Spell It: Sleepless Celebrities…Famous Insomniacs and How They Got Away

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According to an April 2022 survey by the US-based National Sleep Foundation, the average adult in the US sleeps seven hours on work nights and an extra hour on weekends. But even that is not enough. They advise healthy adults to need seven to nine hours of sleep per night.

Lack of sleep has been linked to increased heart attacks, obesity, high blood pressure and reduced productivity, according to US magazine The Week. But it’s a problem that has plagued people for centuries. Here are some notable insomniacs and how they dealt with their insomnia:

1.Isaac Newton

The scientist suffered from severe depression and was so affected by his poor sleeping habits that he stopped working altogether. Historians attribute two of his infamous episodes to his lack of sleep. In 1678 Newton argued with some colleagues over aspects of his theory of optics and soon suffered a nervous breakdown. In 1693 he had another depression, which led him to retire from scientific research. Historians also believe that factors (apart from insomnia) came into play, such as chemical poisoning from experiments and the effects of depression.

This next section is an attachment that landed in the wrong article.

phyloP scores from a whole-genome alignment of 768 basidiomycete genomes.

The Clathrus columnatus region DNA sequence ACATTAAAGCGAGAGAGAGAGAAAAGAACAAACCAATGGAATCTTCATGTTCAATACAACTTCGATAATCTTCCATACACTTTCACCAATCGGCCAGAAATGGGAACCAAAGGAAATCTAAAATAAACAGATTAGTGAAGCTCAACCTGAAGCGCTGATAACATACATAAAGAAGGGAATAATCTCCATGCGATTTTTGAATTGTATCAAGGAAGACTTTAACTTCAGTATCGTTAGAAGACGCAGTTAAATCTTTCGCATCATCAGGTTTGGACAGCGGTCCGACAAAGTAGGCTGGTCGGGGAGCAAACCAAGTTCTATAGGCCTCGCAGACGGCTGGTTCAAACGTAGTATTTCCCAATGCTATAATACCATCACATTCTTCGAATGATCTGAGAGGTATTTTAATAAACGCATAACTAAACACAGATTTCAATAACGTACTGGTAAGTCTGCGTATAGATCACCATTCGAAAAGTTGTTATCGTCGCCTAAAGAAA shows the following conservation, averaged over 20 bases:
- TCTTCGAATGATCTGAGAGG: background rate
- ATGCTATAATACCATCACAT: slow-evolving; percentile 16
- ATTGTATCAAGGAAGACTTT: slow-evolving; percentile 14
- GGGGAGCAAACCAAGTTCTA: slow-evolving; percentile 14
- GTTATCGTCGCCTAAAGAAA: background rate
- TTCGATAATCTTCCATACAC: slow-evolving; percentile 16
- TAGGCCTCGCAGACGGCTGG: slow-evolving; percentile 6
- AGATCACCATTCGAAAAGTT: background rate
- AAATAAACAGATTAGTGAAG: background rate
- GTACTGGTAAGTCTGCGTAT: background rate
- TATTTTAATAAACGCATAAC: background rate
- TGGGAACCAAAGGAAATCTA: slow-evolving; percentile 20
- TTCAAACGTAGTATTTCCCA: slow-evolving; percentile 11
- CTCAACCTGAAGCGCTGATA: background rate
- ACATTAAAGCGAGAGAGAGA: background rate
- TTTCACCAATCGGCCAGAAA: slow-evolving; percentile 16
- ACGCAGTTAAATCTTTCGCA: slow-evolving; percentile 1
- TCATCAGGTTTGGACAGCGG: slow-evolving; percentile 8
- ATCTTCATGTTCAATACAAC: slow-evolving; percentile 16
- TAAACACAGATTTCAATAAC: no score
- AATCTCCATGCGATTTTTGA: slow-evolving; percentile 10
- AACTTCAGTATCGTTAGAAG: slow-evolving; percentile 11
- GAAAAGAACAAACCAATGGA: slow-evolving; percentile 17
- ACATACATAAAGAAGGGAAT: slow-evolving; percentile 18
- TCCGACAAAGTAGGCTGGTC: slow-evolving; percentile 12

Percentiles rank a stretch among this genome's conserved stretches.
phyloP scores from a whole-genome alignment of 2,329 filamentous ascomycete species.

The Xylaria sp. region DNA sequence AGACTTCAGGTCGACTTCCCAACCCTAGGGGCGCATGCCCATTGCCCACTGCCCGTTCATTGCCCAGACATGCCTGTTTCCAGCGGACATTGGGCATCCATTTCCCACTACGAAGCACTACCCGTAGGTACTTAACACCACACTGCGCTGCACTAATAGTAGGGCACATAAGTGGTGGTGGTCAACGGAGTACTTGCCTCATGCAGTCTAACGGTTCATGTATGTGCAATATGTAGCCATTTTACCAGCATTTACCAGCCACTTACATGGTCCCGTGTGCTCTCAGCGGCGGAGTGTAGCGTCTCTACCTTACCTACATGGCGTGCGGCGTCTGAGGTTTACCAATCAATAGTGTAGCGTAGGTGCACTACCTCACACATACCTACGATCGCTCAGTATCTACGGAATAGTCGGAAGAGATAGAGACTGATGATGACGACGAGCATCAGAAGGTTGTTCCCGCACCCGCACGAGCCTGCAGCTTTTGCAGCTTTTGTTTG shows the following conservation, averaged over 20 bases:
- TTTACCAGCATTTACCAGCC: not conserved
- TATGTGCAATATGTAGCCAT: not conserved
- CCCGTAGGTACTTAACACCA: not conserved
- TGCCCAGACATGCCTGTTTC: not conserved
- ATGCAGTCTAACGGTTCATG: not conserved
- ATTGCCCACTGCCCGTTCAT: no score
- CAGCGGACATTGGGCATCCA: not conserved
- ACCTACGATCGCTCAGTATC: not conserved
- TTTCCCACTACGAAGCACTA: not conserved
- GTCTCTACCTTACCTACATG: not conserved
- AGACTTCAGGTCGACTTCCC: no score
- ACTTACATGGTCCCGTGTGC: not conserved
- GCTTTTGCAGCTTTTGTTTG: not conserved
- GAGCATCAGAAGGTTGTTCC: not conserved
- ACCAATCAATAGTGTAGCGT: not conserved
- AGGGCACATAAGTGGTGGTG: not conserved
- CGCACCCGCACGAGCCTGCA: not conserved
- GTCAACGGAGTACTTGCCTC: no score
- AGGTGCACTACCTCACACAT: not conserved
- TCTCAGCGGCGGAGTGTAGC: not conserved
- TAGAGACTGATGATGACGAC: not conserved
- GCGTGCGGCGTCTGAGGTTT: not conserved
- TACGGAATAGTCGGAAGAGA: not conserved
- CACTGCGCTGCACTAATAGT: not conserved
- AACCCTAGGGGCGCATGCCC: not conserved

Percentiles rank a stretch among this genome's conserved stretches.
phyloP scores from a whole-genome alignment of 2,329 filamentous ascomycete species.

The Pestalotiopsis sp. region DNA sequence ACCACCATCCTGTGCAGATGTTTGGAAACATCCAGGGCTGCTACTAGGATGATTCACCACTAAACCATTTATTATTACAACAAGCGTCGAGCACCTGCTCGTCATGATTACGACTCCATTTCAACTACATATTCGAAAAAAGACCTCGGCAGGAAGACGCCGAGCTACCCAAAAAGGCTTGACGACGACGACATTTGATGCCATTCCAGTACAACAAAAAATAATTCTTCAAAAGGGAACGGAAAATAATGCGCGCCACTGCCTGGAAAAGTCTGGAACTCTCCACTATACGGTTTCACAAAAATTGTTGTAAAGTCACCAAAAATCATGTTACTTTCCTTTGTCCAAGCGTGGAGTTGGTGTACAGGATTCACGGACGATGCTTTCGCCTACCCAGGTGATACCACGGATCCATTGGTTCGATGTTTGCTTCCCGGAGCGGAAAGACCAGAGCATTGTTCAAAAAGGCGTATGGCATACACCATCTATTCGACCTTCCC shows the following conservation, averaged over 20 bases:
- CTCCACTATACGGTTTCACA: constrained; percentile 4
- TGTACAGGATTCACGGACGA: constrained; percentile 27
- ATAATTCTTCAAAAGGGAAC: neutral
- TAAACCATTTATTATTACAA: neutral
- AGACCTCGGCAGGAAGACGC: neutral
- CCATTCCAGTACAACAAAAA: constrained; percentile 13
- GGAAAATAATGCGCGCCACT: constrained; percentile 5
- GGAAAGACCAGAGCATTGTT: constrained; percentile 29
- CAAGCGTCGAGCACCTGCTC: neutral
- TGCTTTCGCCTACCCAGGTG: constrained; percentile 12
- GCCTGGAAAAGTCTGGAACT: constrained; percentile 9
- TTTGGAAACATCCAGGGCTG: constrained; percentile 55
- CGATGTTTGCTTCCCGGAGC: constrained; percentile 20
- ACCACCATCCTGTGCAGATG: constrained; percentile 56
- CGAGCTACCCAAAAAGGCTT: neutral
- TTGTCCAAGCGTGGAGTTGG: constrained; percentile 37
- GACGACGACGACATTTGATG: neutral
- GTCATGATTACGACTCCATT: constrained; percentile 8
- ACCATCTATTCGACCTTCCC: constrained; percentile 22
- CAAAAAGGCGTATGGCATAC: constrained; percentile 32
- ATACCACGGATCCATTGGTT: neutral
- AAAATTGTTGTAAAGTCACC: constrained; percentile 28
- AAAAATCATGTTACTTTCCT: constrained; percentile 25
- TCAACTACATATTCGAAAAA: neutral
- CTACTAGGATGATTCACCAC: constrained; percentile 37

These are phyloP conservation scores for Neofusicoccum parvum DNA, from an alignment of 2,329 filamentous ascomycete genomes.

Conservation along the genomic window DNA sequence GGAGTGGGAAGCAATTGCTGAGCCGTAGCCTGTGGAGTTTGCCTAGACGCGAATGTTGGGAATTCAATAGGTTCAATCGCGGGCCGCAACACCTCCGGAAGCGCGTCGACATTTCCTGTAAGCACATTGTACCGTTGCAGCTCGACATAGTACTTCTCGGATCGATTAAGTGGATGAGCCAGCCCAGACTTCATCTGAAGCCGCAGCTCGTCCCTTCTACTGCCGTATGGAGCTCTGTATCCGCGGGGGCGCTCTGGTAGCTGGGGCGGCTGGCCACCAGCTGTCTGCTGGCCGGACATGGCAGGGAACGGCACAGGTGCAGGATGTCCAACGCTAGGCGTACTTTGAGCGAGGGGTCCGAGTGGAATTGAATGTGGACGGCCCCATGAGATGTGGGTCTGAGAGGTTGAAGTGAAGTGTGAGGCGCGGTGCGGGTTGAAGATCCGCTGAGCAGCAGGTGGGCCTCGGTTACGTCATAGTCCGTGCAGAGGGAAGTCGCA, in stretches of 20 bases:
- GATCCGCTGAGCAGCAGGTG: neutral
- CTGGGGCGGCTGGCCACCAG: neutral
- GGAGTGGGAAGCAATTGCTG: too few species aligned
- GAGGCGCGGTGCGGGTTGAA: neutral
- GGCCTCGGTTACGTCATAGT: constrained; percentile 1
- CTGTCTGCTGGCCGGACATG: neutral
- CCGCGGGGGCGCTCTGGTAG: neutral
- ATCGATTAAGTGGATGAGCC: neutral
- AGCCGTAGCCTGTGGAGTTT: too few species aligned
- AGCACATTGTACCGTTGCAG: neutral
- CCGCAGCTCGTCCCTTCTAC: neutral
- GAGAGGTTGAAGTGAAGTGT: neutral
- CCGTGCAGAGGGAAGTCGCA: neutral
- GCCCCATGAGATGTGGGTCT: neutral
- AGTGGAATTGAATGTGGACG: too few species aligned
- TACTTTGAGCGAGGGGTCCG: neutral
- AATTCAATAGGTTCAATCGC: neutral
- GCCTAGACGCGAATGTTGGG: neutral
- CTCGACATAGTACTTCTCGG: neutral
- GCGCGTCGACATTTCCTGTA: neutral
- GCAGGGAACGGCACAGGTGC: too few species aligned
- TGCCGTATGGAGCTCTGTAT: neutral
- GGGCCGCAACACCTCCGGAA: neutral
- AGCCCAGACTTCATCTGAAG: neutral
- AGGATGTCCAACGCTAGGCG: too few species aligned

2.Vincent Van Gogh

The Dutch painter suffered from insomnia throughout the period of his struggles with mental health. He tried to solve the problem by sprinkling his bed with camphor (a kind of turpentine). Some scientists believe the camphor slowly poisoned him and was one of the driving forces behind his suicide.

3. Groucho Marx

The American comedian suffered from insomnia after the 1929 stock market crash in the United States, which caused him to lose a huge amount of money. To avoid boredom in the middle of the night, he allegedly called strangers on the phone and jokingly insulted them. He also used the time to write tons of jokes, many of which have become classics.

4. Arianna Huffington

The founder of the American news site The Huffington Post has long been known as a workaholic and an insomniac. After a series of sleepless nights, Huffington one day collapsed from exhaustion, broke her cheekbone, and received five stitches over her eye. Since then, she has become an activist against insomnia. She calls sleep deprivation a “feminist problem” and encourages women to sleep at least seven hours a night.

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